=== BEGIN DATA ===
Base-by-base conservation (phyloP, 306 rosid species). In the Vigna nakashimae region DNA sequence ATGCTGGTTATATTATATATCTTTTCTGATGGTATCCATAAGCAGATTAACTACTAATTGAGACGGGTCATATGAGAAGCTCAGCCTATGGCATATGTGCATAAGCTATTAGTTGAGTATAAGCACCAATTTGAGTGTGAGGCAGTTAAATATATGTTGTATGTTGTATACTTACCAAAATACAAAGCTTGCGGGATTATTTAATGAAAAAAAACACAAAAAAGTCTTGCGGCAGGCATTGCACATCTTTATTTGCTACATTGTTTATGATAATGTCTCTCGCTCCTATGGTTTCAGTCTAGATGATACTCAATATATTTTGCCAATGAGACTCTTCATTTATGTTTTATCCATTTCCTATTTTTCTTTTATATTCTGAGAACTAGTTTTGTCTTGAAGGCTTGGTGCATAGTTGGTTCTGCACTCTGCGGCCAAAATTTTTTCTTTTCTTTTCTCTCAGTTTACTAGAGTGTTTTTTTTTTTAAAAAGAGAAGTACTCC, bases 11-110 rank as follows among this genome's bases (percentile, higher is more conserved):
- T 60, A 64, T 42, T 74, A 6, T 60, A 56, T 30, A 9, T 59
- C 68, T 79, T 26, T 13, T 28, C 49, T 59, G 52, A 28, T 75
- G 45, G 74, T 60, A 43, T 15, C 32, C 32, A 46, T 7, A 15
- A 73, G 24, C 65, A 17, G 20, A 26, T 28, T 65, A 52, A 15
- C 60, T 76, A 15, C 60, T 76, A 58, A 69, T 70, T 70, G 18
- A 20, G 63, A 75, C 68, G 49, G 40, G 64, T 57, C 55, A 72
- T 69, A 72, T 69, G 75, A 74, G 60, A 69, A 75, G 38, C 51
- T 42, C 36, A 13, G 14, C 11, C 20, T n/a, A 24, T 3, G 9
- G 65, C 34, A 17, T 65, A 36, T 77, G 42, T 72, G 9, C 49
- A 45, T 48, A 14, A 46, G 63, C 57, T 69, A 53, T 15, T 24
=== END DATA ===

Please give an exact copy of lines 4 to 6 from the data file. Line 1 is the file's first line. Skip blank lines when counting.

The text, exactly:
- G 45, G 74, T 60, A 43, T 15, C 32, C 32, A 46, T 7, A 15
- A 73, G 24, C 65, A 17, G 20, A 26, T 28, T 65, A 52, A 15
- C 60, T 76, A 15, C 60, T 76, A 58, A 69, T 70, T 70, G 18